Andrew Hamilton SJ
It is coincidental that the Pope has received simultaneous media attention for his views on faith and reason, and for his alleged plans to decommission Limbo. But the history of Limbo does illuminate troubling aspects of the relationship between faith and reason.
Limbo is less a place than a halt on the line of questions that enquiring minds have asked about faith. These questions are provoked by the New Testament conviction that Jesus Christ is the Saviour of the whole world, and that the basis of salvation is our acceptance of Christ through faith and baptism. Early Christians were led periodically to ask about the salvation of virtuous Jews, like Abraham and Moses, who lived before Christ, and of babies who die before they can be baptised.
In the West, these questions became urgent when entangled with a wider debate about salvation. Theologians asked whether we are saved by Christ’s gift alone, or by living decent lives. St Augustine said that salvation is by God’s gift alone, and that we depend on grace even for our good actions.
His opponents, mainly moral reformers, argued in response that if we rely entirely on God’s gift for our salvation, God becomes responsible for deciding who will receive this gift and who is to be saved. God must also be responsible for deciding who is to be damned. This seems unjust.
Augustine replied that God does decide who is to be saved, but that it is not unjust for God to save only some people from damnation. When Adam sinned, he was rightly condemned. All human beings inherited his guilt, and so are justly condemned with him. Salvation is a pure gift, to which issues of justice are irrelevant.
Augustine found confirmation for his position in the African practice of baptising babies. They were baptised because otherwise they would not be saved. But Augustine conceded that the punishment of unbaptised babies would be of the mildest kind.
This account was generally accepted, but provoked periodic unease because it seemed very harsh. Some suggested that babies would be spared the punishment of fire, and would suffer only the pain of the loss of God. Others saw this to be a purely verbal concession, like the recent distinction between torture and hard interrogation.
Later reflection on the relationship between faith and reason led to a less harsh theory. It distinguished between what we could say about human nature and human destiny on the basis of reflection, and what we learned through revelation. It argued that human beings were made for natural happiness. But through Christ, we were also given a gift beyond our natural capacity – to share in God’s life.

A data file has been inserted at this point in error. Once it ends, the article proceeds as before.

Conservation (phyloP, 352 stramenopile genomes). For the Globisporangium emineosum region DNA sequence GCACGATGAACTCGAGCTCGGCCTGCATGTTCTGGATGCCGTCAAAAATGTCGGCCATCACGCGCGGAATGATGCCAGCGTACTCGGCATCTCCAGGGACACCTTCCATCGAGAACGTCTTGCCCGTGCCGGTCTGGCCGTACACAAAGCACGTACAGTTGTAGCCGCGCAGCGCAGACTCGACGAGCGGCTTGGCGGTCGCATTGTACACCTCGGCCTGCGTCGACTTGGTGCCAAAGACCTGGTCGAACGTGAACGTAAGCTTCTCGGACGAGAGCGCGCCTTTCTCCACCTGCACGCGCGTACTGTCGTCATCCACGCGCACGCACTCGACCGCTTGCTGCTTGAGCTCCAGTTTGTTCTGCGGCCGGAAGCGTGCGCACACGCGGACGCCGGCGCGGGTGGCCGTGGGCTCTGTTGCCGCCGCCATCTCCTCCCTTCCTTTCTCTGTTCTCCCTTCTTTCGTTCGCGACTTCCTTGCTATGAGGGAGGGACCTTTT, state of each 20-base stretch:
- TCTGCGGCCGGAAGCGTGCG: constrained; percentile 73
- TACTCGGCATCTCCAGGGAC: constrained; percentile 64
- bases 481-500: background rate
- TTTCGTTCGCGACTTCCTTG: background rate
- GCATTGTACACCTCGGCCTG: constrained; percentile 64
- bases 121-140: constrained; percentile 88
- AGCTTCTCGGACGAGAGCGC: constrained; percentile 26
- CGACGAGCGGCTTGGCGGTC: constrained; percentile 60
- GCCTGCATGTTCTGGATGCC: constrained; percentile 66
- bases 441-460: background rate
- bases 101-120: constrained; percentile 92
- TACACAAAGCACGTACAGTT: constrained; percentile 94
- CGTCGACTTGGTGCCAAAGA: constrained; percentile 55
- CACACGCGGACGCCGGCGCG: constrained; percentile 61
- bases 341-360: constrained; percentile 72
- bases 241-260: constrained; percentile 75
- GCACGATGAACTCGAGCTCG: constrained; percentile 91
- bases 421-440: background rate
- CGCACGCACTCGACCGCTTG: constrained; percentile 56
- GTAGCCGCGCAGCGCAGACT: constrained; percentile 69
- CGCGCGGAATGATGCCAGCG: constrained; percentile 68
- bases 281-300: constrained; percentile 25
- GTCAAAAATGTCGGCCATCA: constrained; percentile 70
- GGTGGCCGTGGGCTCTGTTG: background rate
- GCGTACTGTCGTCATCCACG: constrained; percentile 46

Unbaptised babies, then, could enjoy a natural happiness that would completely fulfil their human desires. But they would neither enjoy, nor miss, the added gift of seeing God. This theoretical construct became a place, Limbo. The theory later fell out of favour with the Reformers, who saw in it an inappropriate intrusion of speculative reason into faith.
This potted history shows Christian thinkers working systematically at the implications of faith. It also suggests that this conjunction of faith and reason does not always work happily. It now seems incredible that theories which demand that unbaptised babies are consigned to hell, and that God predestines some people to damnation, should ever have seemed consistent with either human or divine goodness.
What is missing in this theological use of reason is an imagination grounded in ordinary humanity and, in the case of Christians, in the humanity of Christ, the criterion for our knowledge of God. Once you imagine concretely infants tormented forever by fire or by the pain of loss, you cannot but reject as morally and theologically indecent any account of God’s gift that demands such a fate.
Yet, it is common for reason, even when joined to faith, to rest happily in such theories. No less than United States legislators who sanctioned the use of torture under other names, devout Christians, are liable to seduction by the logic of their arguments.
The conjunction of faith and reason may bless society. But a humane imagination, which measures theories about faith and about policy alike by their human implications, is as necessary a gift. And a humane imagination is sometimes joined to, sometimes separated from, religious faith.